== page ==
2. Release a dozen or more bugs into the containers (put an equal number in each container), and allow them to explore while you observe. Make sure to see whether any of the bugs dig down into the soil because they will be difficult to find later, and watch that none of the bugs climb out of the containers (if there is dirt on the sides of the containers they may be able to do this). Every five minutes for one hour, count the number of bugs in each container, and record the results in the data table in your lab notebook. Count them again at 90 minutes (min) and 120 min after releasing the bugs and record your results.
Habitat containers filled with dry and damp soil.
Figure 9. This shows how to create the dry and damp soil microenvironments in either habitat setup you may have made, the top picture using milk cartons and the bottom picture using round plastic containers.
  1. Repeat steps 2–4 at least two more times to test a total of at least three pairs of microenvironments. Make a new data table for each pair you test. Change only one variable at a time.
    1. For example, you could next try dry soil and dry pieces of wood, or damp soil and damp pieces of wood.
    2. Some other microenvironment materials you could use include leaf litter, small rocks, a different type of soil (such as sand), and compost. You could also test preferences for light vs. darkness and potential food sources.
  2. Make one graph for each of the pairs of microenvironments you tested, making at least three separate graphs total. You can make your graphs by hand or use a program like Create a Graph to make your graphs on a computer and print them out.
    1. On each graph, put the time (in minutes) on the x-axis (the horizontal axis) and the number of bugs on the y-axis (the vertical axis).
    2. Plot the data for each microenvironment and connect each microenvironment's data points with a line. This means each graph should have two different lines (which should be labeled and/or made in different colors).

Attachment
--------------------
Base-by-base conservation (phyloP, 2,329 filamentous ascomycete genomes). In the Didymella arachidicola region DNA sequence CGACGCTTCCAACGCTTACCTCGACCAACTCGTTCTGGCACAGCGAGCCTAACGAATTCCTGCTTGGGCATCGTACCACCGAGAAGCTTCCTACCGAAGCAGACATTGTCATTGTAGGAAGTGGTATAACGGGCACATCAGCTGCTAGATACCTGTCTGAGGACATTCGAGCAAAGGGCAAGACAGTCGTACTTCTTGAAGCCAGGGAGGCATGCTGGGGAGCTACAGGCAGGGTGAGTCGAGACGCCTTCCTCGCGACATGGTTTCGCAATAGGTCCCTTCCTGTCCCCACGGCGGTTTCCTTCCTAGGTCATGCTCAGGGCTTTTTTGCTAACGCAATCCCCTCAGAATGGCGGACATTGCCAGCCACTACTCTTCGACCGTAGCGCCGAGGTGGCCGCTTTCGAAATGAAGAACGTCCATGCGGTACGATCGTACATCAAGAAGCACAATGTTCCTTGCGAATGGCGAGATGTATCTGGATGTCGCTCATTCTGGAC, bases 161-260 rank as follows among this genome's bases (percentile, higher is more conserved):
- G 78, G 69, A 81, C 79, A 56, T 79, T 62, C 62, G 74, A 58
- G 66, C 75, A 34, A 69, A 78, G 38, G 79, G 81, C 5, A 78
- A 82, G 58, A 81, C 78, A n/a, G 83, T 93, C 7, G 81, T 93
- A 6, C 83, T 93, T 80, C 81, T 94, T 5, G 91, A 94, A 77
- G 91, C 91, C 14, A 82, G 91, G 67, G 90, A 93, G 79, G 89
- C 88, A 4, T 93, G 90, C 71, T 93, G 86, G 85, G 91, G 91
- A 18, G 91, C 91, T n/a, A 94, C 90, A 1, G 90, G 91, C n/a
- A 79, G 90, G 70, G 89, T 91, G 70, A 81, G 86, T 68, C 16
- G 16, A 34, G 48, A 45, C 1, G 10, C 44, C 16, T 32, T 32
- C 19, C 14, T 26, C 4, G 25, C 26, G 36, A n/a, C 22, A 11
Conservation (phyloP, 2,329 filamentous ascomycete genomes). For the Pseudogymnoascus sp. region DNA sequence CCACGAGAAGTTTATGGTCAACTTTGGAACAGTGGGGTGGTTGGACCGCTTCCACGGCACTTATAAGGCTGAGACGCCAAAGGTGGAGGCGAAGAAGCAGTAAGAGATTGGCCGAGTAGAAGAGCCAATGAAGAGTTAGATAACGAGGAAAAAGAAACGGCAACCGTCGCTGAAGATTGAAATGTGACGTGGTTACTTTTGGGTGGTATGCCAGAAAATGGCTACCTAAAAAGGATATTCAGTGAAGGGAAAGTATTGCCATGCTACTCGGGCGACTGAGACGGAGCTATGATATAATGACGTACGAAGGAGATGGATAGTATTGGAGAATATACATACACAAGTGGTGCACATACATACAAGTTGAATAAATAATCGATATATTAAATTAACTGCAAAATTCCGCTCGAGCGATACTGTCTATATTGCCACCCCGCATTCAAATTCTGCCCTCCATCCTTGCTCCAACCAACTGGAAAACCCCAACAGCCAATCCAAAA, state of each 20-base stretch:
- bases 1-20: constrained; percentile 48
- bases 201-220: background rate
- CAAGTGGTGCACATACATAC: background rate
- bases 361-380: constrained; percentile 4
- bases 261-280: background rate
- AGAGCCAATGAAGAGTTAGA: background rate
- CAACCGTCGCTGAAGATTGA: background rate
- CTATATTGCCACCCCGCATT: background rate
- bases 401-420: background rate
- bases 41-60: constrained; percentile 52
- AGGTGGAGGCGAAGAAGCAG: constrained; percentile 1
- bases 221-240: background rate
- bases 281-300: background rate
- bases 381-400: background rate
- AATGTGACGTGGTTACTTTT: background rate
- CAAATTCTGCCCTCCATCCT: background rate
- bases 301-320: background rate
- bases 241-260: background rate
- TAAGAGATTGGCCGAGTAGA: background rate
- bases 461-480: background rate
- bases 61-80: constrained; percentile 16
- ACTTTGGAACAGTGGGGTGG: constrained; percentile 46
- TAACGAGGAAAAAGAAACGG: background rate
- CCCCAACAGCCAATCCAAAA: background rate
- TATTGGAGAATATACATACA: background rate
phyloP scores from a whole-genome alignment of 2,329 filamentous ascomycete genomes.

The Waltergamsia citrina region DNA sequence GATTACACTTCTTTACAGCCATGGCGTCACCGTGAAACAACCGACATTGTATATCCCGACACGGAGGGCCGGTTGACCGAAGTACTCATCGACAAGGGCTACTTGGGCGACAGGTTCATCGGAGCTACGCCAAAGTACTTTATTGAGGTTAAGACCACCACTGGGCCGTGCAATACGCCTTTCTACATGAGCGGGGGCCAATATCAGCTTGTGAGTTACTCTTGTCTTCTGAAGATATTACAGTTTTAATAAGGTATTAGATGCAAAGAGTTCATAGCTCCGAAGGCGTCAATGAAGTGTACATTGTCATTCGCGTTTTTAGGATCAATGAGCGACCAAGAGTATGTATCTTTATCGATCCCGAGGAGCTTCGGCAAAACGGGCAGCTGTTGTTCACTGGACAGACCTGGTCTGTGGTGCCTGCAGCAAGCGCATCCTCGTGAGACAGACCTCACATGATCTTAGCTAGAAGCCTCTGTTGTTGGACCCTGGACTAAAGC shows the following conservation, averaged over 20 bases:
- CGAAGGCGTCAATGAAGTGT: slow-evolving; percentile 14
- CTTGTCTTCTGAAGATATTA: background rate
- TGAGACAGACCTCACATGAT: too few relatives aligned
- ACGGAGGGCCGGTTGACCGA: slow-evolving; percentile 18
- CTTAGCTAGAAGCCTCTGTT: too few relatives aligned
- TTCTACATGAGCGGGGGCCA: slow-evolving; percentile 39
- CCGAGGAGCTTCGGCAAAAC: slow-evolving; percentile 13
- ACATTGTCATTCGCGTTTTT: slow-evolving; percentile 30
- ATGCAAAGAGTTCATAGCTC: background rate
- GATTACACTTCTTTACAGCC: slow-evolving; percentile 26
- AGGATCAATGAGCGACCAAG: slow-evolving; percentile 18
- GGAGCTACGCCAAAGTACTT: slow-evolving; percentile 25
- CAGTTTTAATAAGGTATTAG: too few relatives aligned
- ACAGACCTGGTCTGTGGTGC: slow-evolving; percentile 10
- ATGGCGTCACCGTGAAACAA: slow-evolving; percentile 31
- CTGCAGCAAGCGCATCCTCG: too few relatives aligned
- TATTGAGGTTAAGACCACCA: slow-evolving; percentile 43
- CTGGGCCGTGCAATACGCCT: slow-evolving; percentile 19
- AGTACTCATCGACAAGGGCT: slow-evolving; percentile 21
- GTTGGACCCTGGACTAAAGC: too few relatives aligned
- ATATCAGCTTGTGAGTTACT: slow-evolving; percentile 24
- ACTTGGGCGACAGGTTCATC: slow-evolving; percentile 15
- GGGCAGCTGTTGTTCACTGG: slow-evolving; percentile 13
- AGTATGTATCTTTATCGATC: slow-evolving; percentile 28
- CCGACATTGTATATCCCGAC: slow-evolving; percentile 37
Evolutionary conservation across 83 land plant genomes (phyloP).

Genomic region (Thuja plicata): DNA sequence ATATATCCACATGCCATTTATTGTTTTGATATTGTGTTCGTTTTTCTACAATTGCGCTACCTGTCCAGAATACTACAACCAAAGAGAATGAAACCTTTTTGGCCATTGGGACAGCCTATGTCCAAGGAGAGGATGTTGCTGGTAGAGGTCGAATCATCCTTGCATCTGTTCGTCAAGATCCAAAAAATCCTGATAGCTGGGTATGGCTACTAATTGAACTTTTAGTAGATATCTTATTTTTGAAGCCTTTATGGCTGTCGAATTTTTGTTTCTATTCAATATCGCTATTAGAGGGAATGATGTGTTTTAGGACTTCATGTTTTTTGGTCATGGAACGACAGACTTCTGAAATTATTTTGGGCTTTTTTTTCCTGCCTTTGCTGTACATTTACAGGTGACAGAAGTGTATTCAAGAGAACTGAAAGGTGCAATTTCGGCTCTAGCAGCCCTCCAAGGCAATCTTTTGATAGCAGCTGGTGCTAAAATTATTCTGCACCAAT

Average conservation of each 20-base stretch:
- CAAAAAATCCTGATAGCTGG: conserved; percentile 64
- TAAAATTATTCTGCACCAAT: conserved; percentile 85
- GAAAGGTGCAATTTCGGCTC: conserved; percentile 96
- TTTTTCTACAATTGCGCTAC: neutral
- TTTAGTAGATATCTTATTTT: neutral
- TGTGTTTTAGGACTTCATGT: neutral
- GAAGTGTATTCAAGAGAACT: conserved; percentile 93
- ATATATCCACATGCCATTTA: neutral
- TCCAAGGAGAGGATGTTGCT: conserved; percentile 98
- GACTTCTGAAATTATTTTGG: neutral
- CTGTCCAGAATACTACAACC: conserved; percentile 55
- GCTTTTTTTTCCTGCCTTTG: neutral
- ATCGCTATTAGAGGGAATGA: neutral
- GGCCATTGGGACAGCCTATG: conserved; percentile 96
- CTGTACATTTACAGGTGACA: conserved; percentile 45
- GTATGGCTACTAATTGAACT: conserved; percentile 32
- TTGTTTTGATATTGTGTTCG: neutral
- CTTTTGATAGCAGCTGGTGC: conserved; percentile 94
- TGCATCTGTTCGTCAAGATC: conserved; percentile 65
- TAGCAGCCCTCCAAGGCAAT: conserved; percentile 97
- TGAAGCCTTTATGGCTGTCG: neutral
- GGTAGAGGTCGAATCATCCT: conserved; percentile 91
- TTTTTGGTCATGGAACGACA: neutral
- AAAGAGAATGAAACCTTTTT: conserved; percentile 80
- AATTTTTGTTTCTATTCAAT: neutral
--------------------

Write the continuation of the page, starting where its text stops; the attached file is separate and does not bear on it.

3. Analyze your results and try to draw conclusions. Which microenvironment(s) do the bugs seem to prefer the most? Which do they avoid the most? Why do you think this is? Based on your results, what do you think would be the overall best microenvironment for the bugs? Do your results make sense to you?

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Variations

  • An alternative method would be to use time-lapse photography to estimate how much time the bugs spend in each available microenvironment when given a choice. How frequently do you need to take pictures to make this work? Keep in mind that you will want to be able to see when any bugs dig down into the microenvironment.
  • You could try this science project using other small, common animals, such as crickets, earwigs, ants, slugs, snails, mealworms, and waxworms. Crickets, mealworms, and waxworms can usually be purchased at a local pet store. The other animals may be found locally by looking under rocks, garden plants, rotting logs, and leaf litter. What type(s) of microenvironment do these other animals prefer? Note: Be sure to adjust the containers if needed — some of these animals, such as crickets and ants, will need lids for the containers to prevent them from escaping.
  • For a longer-term science project, you could investigate which microenvironment the bugs best reproduce in. Try using some of the best microenvironments from your initial experiment for this. Start with the same number of bugs in each microenvironment. Be sure to provide the bugs with suitable food and watch for baby bugs to appear over time. They will look similar to the adults, but will be extremely small, so they may be difficult to see at first.
  • For a similar science project that uses earthworms, check out Science Buddies project idea Squirmy Wormy: Which Soil Type Do Earthworms Like Best?